Colonel Ahmad Muslem Hayat, former defence attache at the Afghan Embassy in London, recruited Amiri, Yaqubi and many others, selecting them for their skills and reliability. “They are very trusted people,” he tells the Sunday National. “Some of them did this work for 18 years.

“The Taliban have information about all of these guys. It is well known. This is unbelievable.”

Earlier last week former ­military commanders called on the UK ­Government to admit more Afghans into the relocation programme.

The MoD says it’s already helped more than 2200 former staff and their families to resettle in the UK.

But a group including ex-Defence Minister Johnny Mercer, who served in Helmand, and former military leaders told the Prime Minister they are “gravely concerned” that this does not go far enough.

The National: Johnny Mercer

Johnny Mercer

Their concerns lie with the safety of former interpreters who have been “unnecessarily and unreasonably” rejected, according to the ­signatories, who include ex-national security ­adviser Lord Rickett, former British Army heads Sir Peter Wall and Lord Dannatt and four former chiefs of ­defence staff, lords Boyce, Houghton, Richards and Stirrup.

“If any of our former ­interpreters are murdered by the Taliban in the wake of our withdrawal, the ­dishonour would lay squarely at our nation’s feet,” they said.

That letter was coordinated by the Sulha Alliance campaign, which is run by ex-British officers and claims the UK expects to relocate a maximum of 800 interpreters and their families through Arap.

However, around 3000 people did that job the Sulha Alliance says so the scheme must be opened up.

AMIRI and Yaqubi hope they can secure enough help to mount a campaign for indirectly employed personnel.

“It seems the British Government doesn’t value 1.5 decades of work in a very hostile environment,” he says. “Many times we were a minute away from explosions, a few metres away from assassinations. We have done the same work as the directly employed. What makes us ­different? I am in shock at this decision. I just want to take my family to a safe place. We know there will be ­targeting of people who worked for the international community.”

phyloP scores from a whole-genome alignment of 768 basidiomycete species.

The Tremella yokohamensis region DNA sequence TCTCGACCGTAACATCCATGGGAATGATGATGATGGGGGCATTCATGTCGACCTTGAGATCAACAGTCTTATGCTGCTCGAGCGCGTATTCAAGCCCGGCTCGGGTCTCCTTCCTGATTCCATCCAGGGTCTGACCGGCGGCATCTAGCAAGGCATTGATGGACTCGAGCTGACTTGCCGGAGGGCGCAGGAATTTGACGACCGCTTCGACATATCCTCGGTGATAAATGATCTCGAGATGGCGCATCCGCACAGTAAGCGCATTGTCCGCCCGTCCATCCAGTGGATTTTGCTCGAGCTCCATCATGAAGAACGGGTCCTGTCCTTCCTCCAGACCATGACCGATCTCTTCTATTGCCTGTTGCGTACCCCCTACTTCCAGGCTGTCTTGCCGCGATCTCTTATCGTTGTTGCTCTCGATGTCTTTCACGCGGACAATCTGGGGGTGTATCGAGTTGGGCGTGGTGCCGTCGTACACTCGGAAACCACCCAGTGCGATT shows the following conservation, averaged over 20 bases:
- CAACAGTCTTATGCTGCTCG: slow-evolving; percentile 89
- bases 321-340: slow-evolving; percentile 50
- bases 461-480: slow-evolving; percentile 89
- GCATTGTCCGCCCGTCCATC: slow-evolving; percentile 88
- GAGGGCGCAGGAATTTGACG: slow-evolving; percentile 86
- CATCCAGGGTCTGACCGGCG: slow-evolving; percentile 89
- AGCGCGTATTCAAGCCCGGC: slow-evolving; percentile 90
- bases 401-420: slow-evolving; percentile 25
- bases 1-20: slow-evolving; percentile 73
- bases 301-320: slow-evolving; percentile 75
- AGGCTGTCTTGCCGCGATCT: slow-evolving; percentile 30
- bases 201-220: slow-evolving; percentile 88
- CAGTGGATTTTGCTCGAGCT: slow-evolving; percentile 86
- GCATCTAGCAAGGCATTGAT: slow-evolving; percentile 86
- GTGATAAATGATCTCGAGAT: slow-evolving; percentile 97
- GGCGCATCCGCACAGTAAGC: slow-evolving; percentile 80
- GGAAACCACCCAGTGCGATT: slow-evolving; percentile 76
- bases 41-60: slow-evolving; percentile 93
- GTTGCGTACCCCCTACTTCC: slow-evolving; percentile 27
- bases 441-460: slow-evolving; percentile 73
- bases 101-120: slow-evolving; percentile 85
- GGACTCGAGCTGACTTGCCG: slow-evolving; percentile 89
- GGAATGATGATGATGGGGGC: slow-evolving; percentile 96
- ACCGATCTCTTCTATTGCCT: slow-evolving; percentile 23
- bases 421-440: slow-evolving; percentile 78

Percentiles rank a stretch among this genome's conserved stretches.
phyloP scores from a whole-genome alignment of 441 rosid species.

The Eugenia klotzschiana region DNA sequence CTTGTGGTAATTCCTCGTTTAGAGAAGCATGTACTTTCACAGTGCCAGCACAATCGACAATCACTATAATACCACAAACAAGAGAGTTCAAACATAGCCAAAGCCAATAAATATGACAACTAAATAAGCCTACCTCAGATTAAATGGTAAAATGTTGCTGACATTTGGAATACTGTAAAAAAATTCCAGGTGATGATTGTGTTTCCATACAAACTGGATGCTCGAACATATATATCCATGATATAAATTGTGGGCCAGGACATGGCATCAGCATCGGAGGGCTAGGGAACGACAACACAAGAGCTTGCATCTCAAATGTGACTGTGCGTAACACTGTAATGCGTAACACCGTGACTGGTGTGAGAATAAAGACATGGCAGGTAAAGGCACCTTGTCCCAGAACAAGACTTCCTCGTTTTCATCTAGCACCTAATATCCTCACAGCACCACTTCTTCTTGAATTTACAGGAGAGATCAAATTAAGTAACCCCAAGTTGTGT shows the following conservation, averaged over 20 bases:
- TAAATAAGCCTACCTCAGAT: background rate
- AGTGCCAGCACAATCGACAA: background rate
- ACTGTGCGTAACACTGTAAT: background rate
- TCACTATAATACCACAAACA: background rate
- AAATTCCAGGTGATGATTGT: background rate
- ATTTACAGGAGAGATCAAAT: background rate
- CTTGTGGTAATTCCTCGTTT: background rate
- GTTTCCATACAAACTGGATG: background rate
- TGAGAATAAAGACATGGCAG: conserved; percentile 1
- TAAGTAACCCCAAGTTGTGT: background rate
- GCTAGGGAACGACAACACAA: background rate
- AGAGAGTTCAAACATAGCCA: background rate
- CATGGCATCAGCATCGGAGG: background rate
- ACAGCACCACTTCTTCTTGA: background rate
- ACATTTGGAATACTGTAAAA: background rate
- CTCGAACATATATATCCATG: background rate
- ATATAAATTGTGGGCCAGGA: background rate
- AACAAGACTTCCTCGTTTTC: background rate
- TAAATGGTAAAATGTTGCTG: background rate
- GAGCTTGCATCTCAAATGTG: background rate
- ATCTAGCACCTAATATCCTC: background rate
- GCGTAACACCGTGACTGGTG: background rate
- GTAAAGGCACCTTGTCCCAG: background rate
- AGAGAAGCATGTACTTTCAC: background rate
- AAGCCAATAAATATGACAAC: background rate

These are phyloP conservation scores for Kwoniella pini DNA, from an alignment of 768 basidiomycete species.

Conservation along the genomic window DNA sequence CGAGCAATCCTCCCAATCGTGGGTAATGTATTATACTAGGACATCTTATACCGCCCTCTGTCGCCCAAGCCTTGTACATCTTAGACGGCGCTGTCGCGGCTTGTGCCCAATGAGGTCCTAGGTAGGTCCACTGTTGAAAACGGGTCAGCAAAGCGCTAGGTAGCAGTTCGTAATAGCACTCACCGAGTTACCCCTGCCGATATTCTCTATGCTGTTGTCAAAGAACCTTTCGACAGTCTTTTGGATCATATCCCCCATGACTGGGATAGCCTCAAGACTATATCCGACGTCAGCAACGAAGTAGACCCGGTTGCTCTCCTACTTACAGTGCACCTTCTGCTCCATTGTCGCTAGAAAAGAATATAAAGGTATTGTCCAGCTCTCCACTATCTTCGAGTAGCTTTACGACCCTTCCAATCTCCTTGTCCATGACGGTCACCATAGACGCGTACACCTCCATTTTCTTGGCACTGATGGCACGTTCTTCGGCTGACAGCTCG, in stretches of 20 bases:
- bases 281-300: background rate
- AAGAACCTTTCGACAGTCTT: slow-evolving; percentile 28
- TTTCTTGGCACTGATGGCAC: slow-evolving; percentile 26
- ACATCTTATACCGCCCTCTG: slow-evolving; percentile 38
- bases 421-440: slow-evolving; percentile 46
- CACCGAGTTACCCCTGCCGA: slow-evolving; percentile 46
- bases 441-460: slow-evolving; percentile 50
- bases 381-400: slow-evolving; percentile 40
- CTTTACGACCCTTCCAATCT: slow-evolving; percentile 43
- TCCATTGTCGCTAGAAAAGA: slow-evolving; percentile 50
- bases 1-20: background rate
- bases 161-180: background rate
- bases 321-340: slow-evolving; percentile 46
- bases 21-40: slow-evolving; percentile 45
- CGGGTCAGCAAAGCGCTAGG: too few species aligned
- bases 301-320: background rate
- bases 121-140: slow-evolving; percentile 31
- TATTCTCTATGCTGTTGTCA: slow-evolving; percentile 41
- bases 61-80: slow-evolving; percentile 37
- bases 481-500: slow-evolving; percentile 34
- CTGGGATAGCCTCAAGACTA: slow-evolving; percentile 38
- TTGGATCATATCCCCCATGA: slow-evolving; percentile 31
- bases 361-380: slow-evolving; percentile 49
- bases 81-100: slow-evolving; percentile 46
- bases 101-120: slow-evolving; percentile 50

According to not-for-profit group No One Left Behind, at least 300 Afghans or their relatives have been killed for working with the US.

It was the US-led invasion of ­Afghanistan that removed the ­Taliban from power after the 9/11 attacks and ­Abdul Bostani of Glasgow Afghan United, which is currently seeking help for Amiri, Yaqubi and others, says it “hurts” to see what’s happening in his homeland.

“If there’s a school they burn it, if there’s a bridge they bomb it,” he says of the Taliban.

“They are advancing all the time. It’s very upsetting.”

The charity says it’s learned of as many as 50 men in the same position as the two ex-bodyguards.

“These are very brave people who put themselves on the line to work with the British for peace in Afghanistan,” he says. “Not everyone would do this, but they did.

“Their services should be ­recognised and rewarded, they and their children and wives should not be left to face danger alone in an ­increasingly hostile environment.

“It is not right that the UK ­Government ignores the very workers it relied upon to protect its people. We are saying to Prime Minister ­Boris Johnson, please do the right thing and honour their service by bringing them to safety.”

Calling Arap “one of the most ­generous” programmes of its kind in the world after 1000 arrivals, a ­government spokesperson said it ­cannot comment on individual cases, but added: “Nobody’s life should be put at risk because they supported the UK Government in Afghanistan.” They went on: “We carefully assess each application.”